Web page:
I feel compelled to comment on the above article.

This is a well written and well argued piece albeit ill-conceived, if you ask me. I often have to confront such well-constructed but ultimately futile thinking at work – please bear in mind that Oil & Gas is the ultimate ‘long-cycle’ business with ample room for the strategic planning folks to ‘knock themselves out. It’s a bit like saying that until the 99th duck in a row of 100 is put in line, the organisation or country should not proceed past the 1st few ducks towards straightening the entire row.

My fundamental view is this – “do not let the best be the enemy of the good”. To what material extent will a 2015 vision as opposed to a 2020 vision affect Ghana’s forex strategy over the next 3 months, never mind to the end of the year? Regardless of whether the vision is set towards the former/latter, Ghana’s top 5 priorities in the next 1-2 years will not change; certainly not by a material degree. What’s so magical about those dates in any case? Why not settle for the middle of 2023 as the point at which we should aim? A tad facetious I admit, but that is to illustrate the futility of imbuing these dates with a mythical elegance which is of little practical moment.

We have a $12bn economy with a government budget which is dependent on aid; we have a 22m population growing at 3% a year taking us towards 30m in a few years time; we have an infrastructure that is largely what Guggisberg left with a few add-ons here and there – Komfo Anokye and Korle Bu were built for barely 800 & 1200 patients respectively; we have an energy deficit with demand growing at 5-10% pa and supply largely stunted; we have a currency which has re-commenced its frequent flirtation with depreciation; we have an education system whose good bits are mostly what the missionaries left us in the early to mid 20th century; we have a transition at government level which has greatly reduced the pace of decision making in the interim, whilst the new government resolves the internal tussle between those who want retribution masquerading as governance vrs the moderates who wish to achieve something; we are in the teeth of the deepest economic crisis for 70 years which has rendered Iceland bankrupt and forced Goldman Sachs into the embrace of the US fed; need I go on? In the midst of all this, are you honestly expecting us to accept the proposition that the most fundamental economic challenge that needs resolution is the time horizon over which we fix our gaze into the economic future?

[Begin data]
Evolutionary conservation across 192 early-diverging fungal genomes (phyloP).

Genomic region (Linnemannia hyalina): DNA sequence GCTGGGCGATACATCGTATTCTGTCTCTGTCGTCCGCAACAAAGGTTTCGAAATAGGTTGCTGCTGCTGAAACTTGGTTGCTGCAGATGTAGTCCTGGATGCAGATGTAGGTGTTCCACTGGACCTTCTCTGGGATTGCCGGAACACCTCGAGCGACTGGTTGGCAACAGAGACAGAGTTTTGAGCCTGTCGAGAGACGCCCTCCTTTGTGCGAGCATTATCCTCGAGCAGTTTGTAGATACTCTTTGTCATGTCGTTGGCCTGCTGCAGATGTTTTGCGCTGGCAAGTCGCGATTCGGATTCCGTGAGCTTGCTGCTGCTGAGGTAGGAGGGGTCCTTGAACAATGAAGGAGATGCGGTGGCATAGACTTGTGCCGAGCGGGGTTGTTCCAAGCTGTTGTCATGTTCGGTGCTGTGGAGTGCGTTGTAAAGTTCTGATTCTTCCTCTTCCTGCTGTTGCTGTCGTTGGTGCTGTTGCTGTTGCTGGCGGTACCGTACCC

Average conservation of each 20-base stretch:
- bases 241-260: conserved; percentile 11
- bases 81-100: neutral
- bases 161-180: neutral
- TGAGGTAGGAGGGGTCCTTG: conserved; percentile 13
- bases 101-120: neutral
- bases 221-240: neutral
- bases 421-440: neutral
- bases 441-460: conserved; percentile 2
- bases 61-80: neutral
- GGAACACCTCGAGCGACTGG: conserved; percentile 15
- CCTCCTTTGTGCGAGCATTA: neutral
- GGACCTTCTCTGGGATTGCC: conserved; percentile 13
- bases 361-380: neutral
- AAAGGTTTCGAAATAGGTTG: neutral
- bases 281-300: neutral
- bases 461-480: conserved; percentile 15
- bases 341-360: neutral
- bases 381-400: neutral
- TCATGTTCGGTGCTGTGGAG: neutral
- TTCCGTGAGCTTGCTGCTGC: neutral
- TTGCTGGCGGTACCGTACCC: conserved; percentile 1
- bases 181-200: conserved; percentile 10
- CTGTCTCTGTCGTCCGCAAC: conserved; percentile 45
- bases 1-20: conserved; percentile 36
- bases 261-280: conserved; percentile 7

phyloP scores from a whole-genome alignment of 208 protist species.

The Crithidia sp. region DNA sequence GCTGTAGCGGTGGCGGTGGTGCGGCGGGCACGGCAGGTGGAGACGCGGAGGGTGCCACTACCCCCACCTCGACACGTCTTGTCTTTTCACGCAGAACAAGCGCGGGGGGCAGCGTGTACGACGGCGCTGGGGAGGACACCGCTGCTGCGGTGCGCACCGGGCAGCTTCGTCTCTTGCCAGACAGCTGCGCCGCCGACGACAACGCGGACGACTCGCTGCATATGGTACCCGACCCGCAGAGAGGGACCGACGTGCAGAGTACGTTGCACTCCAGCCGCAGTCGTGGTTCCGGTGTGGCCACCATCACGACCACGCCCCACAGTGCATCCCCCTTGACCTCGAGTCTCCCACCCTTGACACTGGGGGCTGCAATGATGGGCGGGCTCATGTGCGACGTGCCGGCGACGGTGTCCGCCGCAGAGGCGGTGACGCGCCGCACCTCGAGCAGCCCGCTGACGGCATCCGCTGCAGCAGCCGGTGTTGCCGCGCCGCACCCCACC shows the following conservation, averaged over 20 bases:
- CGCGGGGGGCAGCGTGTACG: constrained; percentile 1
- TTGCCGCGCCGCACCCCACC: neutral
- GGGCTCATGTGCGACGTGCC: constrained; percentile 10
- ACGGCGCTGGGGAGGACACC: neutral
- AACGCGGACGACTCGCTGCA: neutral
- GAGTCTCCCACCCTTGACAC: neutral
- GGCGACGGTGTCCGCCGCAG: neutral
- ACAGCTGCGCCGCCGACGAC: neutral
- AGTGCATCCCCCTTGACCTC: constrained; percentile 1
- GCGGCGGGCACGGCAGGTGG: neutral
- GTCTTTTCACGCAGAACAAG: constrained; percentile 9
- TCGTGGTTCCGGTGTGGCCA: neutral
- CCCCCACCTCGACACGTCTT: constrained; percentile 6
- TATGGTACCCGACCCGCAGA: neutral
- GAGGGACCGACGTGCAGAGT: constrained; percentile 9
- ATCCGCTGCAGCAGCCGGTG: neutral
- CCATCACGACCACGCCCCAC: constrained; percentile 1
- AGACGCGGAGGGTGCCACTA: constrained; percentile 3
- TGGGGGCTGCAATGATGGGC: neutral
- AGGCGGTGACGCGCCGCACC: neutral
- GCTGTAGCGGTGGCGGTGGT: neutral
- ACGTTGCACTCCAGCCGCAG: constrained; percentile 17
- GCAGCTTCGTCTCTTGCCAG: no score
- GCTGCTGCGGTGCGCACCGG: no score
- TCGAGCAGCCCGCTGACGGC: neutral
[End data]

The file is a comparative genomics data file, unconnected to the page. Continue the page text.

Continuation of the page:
The differences between the 2 putative end points are academic. Investors will not worry so much over the target rate of exchange in 2015 vrs 2020 as they would over the current quality of leadership and decision making in key policy areas in the next 18months. So much can change in that period that, beyond maintaining a flexible platform to embrace the unexpected, we ought not to set the dates at each other’s throats.

Let me end by borrowing a deeply insightful piece of advice from one of Ghana’s leading education pioneers which was cited to us by Kofi Annan at the MOBA Foundation dinner on 18th Oct last year. Some of you may have already heard of, or read about, it. In the 1950s, he put a black dot on a 1m sq piece of white paper, went to the back of the class and asked the class, including Kofi Annan, to tell him what they observed. To a boy, they all answered, a black dot!. He gently ambled to the front of the class and asked why they had all missed the huge 1m sq. white sheet staring them in the face.

He admonished them to focus on 3 things – mental discipline; mental honesty and moral courage when doing any study or analysis. We have a tendency for simplicity and wanting to have a ‘Eureka’ moment. Life’s slightly messier than that. Being clear about 2015 vrs 2020 will be helpful, but taking an either or approach is even more unhelpful. It is a bit of both really. Having done that, neither is more important than what we do in the next 12 – 18months – to borrow from ML King, there is a ‘fierce urgency of now’ that our country needs and, if that is not addressed well, we might not even have the paper on which to print the 2015 or 2020 plans.

Credit: Yusef Urgent